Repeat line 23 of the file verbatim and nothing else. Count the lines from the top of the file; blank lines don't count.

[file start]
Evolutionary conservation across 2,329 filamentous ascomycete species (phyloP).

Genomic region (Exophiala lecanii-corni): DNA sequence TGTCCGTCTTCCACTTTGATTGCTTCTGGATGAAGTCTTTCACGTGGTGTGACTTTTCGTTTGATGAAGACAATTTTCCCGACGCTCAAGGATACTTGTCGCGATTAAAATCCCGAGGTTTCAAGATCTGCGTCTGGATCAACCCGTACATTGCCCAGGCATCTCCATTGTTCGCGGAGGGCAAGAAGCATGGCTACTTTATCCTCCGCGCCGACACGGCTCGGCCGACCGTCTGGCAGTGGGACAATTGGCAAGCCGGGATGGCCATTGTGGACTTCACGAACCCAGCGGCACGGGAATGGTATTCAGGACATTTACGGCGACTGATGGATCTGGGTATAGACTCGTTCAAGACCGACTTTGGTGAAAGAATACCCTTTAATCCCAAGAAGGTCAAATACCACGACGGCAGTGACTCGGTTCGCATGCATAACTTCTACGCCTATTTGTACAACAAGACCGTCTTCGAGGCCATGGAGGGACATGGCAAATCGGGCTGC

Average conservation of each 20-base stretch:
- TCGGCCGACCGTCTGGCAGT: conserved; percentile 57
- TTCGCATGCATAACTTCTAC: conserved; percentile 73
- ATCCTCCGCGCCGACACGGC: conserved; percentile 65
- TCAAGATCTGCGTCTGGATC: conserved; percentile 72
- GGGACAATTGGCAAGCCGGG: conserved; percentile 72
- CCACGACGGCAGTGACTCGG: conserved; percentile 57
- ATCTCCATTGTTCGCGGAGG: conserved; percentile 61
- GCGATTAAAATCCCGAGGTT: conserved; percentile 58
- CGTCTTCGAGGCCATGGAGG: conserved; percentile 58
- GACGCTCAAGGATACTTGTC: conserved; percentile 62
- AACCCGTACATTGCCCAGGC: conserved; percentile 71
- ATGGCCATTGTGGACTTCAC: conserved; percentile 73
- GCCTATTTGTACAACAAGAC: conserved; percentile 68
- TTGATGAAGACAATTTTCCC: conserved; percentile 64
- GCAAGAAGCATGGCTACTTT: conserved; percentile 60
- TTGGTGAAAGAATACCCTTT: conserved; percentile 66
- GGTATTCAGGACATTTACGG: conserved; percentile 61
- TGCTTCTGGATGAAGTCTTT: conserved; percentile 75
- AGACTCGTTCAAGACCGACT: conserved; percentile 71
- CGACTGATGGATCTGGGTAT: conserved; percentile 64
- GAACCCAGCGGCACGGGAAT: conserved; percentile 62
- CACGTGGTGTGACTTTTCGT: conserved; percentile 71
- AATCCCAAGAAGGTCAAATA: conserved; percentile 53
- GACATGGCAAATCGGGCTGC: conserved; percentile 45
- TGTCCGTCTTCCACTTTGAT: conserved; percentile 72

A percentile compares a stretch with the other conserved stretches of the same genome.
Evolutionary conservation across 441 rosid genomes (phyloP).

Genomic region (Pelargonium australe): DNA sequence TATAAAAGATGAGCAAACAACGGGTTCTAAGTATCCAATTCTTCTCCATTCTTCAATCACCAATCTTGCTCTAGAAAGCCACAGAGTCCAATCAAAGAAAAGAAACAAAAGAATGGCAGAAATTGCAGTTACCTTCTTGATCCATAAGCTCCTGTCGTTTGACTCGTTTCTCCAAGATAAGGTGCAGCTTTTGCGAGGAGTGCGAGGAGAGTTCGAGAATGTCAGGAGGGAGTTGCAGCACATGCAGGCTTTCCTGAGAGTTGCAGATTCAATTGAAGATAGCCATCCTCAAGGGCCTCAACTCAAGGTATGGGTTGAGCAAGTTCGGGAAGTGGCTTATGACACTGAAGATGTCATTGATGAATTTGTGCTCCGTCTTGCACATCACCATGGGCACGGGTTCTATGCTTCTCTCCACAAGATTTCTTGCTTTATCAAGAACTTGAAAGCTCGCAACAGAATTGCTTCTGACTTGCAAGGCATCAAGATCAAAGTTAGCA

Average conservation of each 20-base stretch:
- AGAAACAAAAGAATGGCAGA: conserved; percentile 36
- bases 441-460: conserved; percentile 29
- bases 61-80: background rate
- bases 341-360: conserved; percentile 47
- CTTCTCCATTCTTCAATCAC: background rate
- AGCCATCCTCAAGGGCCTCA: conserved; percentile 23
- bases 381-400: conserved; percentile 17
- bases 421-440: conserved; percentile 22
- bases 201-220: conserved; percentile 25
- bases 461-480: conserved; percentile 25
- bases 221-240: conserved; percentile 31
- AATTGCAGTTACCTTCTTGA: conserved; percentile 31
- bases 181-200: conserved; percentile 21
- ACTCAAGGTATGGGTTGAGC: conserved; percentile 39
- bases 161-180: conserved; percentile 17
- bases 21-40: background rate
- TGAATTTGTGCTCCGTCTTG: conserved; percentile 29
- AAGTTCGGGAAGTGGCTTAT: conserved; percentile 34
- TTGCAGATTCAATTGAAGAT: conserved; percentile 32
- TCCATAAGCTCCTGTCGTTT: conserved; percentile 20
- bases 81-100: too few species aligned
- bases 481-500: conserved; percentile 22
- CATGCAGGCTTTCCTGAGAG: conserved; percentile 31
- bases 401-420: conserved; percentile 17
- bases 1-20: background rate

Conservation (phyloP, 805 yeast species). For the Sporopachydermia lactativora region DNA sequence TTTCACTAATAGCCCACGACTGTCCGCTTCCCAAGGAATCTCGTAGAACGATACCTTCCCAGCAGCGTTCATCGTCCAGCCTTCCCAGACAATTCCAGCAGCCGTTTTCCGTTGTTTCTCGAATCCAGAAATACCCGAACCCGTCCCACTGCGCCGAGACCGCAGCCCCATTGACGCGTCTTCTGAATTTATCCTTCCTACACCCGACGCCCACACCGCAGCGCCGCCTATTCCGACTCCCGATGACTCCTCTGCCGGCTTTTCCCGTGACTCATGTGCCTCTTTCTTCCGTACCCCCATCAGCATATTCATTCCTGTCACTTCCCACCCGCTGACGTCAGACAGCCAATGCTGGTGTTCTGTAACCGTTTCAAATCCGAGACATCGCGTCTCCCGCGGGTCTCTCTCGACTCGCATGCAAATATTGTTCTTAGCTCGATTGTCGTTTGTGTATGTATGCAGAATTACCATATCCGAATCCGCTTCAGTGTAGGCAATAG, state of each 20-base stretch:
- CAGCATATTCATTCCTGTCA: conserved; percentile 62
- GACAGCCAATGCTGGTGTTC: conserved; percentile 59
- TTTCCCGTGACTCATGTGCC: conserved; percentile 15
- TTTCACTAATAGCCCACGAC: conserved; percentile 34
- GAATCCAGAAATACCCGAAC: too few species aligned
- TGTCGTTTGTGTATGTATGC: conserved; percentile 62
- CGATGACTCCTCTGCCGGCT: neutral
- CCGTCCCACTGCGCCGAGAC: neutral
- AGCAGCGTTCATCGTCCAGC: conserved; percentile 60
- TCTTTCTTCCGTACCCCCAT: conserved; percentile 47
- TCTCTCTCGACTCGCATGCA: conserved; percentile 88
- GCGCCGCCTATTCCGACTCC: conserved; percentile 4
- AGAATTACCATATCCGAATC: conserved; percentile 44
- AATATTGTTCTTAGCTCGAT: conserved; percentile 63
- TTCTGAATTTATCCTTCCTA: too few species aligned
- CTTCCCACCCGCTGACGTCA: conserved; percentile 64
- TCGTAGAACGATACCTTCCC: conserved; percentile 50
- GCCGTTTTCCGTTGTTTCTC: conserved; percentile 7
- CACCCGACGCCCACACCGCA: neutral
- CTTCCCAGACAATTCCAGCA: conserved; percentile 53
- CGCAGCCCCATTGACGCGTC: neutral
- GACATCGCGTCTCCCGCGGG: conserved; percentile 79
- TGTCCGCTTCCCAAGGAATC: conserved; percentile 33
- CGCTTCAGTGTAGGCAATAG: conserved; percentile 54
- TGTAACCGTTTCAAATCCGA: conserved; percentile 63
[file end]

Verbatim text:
- CGACTGATGGATCTGGGTAT: conserved; percentile 64